Nurse struck off for sexting patients at Leeds hospital

St James's Hospital, Leeds.St James's Hospital, Leeds.
St James's Hospital, Leeds.
A NURSE who sent sexually explicit text messages to a “vulnerable” patient who he met in a Leeds hospital has been struck off the medical register.

Peter Jackson was given a Striking-Off Order for misconduct after a Nursing and Midwifery Council (NMC) panel found that he abused his position of trust while working at St James’ Hospital in Leeds.

The panel was told that Mr Jackson was suspended after he exchanged phone numbers, revealed sexual details about his marriage and sent explicit texts to a vulnerable patient who had a history of anorexia, domestic abuse and alcoholism, in 2013.

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The NMC’s judgement, from the hearing on September 25 in London, said: “The panel determined that Mr Jackson’s actions were a serious abuse of his position of trust and he had failed to maintain professional boundaries.”

Mr Jackson sent the patient a number of sexually-motivated and explicit text messages after she was discharged in October 2013 from St James’ Lincoln Wing, where he was working as a nurse on a mixed-sex ward, the panel heard.

The patient then reported him to her GP one week after she left the hospital and said she had received explicit texts from Mr Jackson, a nurse of six years.

He was suspended by Leeds Teaching Hospitals NHS Trust, which runs St James’ hospital, the following month in November after a meeting where he admitted allegations of inappropriately obtaining the patient’s phone number and sending the messages.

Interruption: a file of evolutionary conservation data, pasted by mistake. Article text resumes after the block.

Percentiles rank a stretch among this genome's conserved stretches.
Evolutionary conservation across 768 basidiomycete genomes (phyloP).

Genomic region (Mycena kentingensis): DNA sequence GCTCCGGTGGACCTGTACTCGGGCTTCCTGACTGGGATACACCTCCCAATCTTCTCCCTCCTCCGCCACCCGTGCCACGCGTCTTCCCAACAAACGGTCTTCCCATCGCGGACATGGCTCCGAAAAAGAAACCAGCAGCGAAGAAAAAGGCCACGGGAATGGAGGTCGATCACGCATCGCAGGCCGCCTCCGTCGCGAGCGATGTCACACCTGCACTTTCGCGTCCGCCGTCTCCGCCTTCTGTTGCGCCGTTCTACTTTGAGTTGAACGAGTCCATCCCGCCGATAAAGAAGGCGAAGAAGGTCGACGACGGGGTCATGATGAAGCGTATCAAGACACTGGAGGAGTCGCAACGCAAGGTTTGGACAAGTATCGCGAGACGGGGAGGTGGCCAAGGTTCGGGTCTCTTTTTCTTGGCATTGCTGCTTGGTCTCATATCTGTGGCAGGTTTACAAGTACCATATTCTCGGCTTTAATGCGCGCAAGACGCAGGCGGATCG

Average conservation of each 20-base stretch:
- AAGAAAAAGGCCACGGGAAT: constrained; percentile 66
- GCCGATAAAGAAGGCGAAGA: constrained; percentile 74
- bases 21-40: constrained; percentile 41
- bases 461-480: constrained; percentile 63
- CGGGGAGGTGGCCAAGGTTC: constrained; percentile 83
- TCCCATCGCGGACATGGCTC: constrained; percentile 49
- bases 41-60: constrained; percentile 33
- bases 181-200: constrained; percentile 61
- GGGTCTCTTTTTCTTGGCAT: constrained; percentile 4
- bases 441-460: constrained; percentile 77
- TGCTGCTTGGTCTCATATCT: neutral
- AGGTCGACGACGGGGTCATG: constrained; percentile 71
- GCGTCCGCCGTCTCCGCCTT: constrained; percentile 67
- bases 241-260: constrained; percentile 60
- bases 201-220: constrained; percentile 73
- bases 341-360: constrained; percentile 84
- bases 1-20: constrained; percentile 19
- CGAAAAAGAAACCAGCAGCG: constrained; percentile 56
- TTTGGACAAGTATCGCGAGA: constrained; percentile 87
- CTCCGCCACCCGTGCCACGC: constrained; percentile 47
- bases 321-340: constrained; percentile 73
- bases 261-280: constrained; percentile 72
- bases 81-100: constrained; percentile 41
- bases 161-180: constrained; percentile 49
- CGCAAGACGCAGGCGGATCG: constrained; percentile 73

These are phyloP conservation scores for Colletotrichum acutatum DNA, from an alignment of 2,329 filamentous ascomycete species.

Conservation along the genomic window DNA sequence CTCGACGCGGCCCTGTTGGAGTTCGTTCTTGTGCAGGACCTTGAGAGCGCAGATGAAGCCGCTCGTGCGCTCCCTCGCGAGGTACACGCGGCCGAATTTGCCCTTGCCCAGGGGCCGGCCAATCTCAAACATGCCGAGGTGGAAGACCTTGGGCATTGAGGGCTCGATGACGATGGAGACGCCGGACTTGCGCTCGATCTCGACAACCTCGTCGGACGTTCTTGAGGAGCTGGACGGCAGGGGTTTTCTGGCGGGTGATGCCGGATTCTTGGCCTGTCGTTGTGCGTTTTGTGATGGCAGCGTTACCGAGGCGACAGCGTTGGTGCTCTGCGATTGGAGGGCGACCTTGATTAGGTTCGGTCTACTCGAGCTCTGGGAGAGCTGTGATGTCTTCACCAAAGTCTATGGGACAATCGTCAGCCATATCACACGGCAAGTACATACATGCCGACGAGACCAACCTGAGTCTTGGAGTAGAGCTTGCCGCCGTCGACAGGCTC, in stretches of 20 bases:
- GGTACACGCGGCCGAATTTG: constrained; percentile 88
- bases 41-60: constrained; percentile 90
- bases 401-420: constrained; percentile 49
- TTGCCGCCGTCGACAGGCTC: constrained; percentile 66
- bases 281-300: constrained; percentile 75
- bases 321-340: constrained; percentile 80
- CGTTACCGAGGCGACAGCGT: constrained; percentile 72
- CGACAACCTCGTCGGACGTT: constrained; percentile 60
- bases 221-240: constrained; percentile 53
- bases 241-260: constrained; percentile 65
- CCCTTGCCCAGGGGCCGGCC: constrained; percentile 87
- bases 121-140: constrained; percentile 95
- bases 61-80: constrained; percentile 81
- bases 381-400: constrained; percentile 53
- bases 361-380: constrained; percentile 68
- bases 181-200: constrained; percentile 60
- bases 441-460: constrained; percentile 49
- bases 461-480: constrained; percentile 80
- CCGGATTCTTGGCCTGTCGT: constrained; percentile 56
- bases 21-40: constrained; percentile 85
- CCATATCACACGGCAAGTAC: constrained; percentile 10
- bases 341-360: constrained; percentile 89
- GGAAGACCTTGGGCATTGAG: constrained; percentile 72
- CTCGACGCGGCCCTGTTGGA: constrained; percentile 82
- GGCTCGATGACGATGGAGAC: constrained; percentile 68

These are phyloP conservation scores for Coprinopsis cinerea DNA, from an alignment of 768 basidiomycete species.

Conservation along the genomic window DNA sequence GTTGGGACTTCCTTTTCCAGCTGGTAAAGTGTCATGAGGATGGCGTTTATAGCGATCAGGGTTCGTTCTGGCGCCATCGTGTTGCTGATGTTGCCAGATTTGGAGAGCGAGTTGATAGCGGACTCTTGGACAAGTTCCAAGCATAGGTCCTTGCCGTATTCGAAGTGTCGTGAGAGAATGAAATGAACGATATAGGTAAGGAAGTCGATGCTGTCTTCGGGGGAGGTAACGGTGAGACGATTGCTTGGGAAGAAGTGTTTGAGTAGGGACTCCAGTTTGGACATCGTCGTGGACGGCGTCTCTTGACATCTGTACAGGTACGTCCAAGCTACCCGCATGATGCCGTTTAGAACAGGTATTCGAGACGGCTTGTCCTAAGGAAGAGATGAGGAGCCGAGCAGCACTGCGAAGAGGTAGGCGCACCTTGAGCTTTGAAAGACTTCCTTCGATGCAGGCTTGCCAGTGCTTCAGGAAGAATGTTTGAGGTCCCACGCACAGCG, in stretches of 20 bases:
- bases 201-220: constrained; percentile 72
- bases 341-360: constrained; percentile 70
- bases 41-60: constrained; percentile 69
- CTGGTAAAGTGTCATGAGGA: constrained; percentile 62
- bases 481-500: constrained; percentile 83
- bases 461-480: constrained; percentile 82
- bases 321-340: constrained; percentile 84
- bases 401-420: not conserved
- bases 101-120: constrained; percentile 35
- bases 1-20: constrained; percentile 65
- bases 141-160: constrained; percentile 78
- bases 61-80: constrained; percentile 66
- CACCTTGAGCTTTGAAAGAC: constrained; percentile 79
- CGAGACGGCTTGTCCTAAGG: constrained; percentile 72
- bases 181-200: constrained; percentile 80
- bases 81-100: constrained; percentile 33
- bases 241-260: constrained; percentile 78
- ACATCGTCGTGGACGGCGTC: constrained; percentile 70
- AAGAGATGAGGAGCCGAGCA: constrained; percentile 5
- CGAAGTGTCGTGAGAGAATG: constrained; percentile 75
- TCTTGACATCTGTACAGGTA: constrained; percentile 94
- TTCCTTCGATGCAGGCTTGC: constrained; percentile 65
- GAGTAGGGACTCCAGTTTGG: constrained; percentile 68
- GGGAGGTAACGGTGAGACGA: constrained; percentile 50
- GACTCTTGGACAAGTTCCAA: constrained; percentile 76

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The NMC judgement said: “The panel noted that Mr Jackson accepted that the text messages were sexually motivated and the panel noted that Patient A was a vulnerable patient.

“The panel accepts the admission that in doing so he brought the nursing profession into disrepute and had breached fundamental tenets of the profession.”

The panel was told that, during the meeting with the trust in November 2013, Mr Jackson said he had been “flattered” by the patient’s attention but “could not believe he had been so stupid”. He also said he felt the allegations were “six of one and half a dozen of another”.

At a further investigation meeting with the trust in December 2013, he admitted to having conversations with the patient about personal and sexual matters relating to his marriage and the patient’s relationship.

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During that meeting he described the exchange of phone numbers with the patient as “his heart ruling his head” and said the messages were “consensually sexual”, the panel heard.

The judgement said: “The panel considered that Mr Jackson’s repeated sexual misconduct is fundamentally incompatible with registration as a registered nurse.

“The panel concluded that with regard to public protection and public interest, a strike-off would be the necessary and proportionate response in this case.”

Mr Jackson was not present at the hearing or represented in his absence.

The panel was told that he had reached an agreement with the NMC before the hearing, where he admitted to the facts of the charges and accepted his fitness to practice was impaired by his misconduct.